Byzantium: Interview With A Vampiress

Neil Jordan, director of 1994's "Interview with the Vampire" returns to the world of the undead with "Byzantium", a screen adaptation of Moira Buffini's play, "A Vampire Story". "Interview with the Vampire" was based on a novel by Anne Rice of the same name and it would appear from watching "Byzantium" that Jordan is drawn to a very particular way of portraying this blood-sucking race. In many ways "Byzantium" is very similar to "Interview" and both provide a very different viewpoint and portrayal of a topic with which the movie world is now saturated.

"Interview" follows the story of Louis, a self-loathing vampire, from his rebirth, and his twisted relationship of hate and dependence with his cruel and depraved sire, Lestat. Similarly, "Byzantium" follows the tale of Eleanor and her sire and mother, Clara, as they try to live with themselves and what they are. Both films provide us with the monster's perspective. Unlike in many vampire tales, such as "Buffy the Vampire Slayer", these vampires retain their humanity and must attempt to find "humane" methods of acquiring human blood.

"Byzantium" is an incredibly imaginative story, full of original ideas surrounding how vampires live, where they come from, how they are made. In order to make such beings sympathetic and more than 2D villains, Jordan has cast two fantastic actresses as Clara and Eleanor. Gemma Arterton effortlessly encapsulates Clara, the beautiful mother who had her youth and innocence ripped away from her and must sacrifice her own morality and virtue to protect her daughter. Saoirse Ronan is undoubtedly one of the greatest actors of her generation and has taken on numerous challenging and daring roles. She is perfectly cast as the isolated and conflicted Eleanor and few actresses of her age could so well capture the character of a 200 year old women stuck in the body of a teenage girl.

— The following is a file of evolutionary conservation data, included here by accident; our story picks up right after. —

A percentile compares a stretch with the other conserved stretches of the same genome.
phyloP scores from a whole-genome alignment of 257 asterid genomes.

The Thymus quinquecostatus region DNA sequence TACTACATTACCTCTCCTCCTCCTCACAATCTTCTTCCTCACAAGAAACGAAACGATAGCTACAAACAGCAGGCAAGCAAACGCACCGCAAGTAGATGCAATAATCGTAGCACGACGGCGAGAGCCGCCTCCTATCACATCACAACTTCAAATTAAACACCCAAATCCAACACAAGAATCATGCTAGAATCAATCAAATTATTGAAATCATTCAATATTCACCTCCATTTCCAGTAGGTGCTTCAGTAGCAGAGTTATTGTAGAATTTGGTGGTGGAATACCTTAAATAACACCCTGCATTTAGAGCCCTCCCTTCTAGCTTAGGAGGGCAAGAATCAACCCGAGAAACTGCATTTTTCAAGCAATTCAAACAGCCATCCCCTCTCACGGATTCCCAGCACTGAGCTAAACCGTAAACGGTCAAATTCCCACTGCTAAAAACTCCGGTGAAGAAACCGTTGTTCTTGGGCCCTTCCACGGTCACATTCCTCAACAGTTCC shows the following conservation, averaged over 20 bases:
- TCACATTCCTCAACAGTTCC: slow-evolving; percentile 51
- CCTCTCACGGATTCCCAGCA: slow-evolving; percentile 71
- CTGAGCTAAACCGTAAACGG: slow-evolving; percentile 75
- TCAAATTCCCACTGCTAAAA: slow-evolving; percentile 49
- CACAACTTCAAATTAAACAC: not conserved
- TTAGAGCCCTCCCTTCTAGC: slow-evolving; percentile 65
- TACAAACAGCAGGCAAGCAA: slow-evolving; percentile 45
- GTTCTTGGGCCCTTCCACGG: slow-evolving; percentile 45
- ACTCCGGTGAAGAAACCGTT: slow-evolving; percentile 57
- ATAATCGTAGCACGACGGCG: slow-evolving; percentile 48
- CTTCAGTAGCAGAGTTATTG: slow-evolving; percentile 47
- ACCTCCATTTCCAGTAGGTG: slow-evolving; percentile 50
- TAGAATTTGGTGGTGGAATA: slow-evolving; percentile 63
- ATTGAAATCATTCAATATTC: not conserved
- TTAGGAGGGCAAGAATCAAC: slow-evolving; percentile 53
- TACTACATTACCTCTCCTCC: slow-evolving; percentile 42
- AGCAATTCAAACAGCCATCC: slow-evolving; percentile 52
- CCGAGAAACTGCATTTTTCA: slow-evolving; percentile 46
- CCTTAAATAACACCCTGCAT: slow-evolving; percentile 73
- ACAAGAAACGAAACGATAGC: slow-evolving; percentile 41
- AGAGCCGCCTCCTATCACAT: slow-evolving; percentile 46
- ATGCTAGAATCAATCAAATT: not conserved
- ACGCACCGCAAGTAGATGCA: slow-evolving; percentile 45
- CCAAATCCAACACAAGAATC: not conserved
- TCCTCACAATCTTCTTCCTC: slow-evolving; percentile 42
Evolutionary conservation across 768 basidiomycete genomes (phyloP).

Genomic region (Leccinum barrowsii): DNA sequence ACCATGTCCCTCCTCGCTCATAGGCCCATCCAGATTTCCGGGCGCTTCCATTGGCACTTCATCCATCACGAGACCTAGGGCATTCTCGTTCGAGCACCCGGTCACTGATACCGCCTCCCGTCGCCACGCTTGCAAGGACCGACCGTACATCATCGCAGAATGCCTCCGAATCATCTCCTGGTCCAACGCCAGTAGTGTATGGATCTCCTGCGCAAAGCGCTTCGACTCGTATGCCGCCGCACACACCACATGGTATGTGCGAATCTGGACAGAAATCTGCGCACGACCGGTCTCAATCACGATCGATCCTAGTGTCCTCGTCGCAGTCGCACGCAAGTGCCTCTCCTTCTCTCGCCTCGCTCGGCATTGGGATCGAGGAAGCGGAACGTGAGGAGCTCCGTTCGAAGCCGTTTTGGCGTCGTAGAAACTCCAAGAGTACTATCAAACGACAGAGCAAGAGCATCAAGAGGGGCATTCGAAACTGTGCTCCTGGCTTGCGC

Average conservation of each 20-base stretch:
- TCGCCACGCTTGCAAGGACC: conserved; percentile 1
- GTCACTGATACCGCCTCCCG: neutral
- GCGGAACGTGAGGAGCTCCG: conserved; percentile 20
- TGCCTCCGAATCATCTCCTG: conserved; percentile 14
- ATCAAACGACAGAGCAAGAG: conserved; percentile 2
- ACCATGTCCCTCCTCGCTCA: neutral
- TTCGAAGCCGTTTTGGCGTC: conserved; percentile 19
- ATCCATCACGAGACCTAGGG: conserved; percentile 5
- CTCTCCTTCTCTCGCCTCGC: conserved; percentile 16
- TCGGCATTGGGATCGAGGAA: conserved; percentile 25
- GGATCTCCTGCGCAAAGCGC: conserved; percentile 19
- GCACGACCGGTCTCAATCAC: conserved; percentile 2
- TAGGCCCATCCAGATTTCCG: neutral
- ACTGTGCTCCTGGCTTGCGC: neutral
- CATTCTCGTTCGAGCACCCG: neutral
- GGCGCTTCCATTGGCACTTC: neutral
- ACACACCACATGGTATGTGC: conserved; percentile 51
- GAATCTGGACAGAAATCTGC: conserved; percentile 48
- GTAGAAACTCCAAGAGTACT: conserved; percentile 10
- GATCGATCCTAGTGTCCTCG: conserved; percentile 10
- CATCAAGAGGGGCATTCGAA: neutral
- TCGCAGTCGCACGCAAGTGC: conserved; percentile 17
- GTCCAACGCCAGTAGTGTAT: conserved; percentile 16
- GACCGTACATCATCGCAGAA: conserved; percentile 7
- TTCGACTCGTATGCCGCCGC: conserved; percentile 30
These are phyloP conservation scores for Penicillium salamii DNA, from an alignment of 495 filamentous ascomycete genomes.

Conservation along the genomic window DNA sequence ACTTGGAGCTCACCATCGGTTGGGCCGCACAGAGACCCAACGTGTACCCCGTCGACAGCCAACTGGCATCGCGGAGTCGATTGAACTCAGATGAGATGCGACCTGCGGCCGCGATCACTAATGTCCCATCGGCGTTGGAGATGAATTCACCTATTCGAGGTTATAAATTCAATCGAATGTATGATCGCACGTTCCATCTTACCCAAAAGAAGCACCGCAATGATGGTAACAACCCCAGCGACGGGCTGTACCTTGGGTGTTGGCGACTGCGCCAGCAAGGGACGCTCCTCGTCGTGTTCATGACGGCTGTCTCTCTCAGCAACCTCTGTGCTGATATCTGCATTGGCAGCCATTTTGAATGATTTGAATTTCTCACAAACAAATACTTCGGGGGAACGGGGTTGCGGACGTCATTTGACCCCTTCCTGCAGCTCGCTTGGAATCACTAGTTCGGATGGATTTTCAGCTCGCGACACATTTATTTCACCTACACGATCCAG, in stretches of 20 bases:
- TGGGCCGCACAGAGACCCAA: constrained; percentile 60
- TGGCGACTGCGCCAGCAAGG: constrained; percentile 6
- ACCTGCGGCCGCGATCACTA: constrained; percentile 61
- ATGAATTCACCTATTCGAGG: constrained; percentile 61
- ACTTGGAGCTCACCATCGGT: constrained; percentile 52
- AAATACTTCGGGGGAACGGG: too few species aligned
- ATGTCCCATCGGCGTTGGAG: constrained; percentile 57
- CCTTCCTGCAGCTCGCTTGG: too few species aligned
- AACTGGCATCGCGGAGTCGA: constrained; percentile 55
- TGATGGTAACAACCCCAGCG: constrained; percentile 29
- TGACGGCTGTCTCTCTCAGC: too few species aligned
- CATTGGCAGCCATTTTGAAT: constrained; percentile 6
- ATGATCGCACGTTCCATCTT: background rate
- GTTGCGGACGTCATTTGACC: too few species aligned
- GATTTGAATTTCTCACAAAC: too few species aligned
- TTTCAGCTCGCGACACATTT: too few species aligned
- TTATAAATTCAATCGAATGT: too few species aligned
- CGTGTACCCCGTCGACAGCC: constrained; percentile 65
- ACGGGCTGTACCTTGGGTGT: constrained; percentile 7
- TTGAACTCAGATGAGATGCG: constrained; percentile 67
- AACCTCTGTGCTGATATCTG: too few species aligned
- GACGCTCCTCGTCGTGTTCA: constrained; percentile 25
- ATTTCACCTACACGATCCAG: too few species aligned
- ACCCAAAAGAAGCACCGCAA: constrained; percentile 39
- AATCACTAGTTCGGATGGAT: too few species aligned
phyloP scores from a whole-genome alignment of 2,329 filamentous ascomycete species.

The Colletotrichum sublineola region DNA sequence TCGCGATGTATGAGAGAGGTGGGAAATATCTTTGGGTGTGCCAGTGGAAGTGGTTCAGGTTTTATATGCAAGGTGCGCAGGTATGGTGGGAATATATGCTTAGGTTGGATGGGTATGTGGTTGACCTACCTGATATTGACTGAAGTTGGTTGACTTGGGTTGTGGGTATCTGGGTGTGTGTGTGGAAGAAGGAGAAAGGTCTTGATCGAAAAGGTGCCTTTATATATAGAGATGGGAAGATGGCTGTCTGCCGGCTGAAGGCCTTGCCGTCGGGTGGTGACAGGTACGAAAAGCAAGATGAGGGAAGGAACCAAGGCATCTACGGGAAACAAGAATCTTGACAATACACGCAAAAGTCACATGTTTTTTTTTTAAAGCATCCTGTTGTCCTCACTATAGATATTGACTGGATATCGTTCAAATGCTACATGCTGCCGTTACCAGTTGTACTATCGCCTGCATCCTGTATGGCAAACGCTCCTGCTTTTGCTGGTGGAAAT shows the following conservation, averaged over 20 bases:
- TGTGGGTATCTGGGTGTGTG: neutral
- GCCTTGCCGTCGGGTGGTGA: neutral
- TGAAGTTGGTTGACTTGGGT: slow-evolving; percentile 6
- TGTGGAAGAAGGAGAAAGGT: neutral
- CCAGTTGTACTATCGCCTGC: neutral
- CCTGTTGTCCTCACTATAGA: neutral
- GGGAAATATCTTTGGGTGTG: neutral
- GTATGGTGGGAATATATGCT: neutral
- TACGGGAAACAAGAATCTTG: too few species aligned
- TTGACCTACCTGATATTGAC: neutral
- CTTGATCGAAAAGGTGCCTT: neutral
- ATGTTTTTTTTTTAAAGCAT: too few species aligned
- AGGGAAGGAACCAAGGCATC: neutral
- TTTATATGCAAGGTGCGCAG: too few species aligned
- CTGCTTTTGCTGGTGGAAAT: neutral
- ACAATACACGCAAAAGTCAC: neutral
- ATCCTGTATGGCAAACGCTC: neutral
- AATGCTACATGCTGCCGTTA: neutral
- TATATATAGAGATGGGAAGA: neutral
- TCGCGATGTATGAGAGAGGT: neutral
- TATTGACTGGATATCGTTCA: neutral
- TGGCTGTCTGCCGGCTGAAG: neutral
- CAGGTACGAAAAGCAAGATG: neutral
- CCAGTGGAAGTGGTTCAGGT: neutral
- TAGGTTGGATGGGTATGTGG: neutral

Unfortunately, despite the brilliant story and the wonderful performances, "Byzantium" lacks the flawless directing of "Interview". There are too many moments in the film when the audience has to suspend their disbelief as characters make decisions and act in a way which has no reason or justification, seemingly so that Jordan can link one scene to the next. A young, still human Clara inexplicably agrees to wander off with an unknown soldier, who turns out to be her downfall and put her on the path to joining the undead. A villain who has been chasing Clara across the world finally catches up with her, only to let his guard down moronically and fatally. Such moments in the film make it at times clunky and it ruins the flow of the plot.

What we have is all the potential of a brilliant film: great story, great cast and beautiful cinematography and scenery, even a good script. But Jordan has failed somewhat in putting these pieces together. That is not to say that this is not a film worth watching. With all the generic, unoriginal, downright poor vampire films and TV shows which have been released in the past few years, it has seemed as if the genre might have been good and truly tainted. However, "Byzantium" is an entertaining, at times truly exciting film with several great performances and many moving scenes. Although it is not the great film it could be, it is a good film and a must see for any vampire fan.


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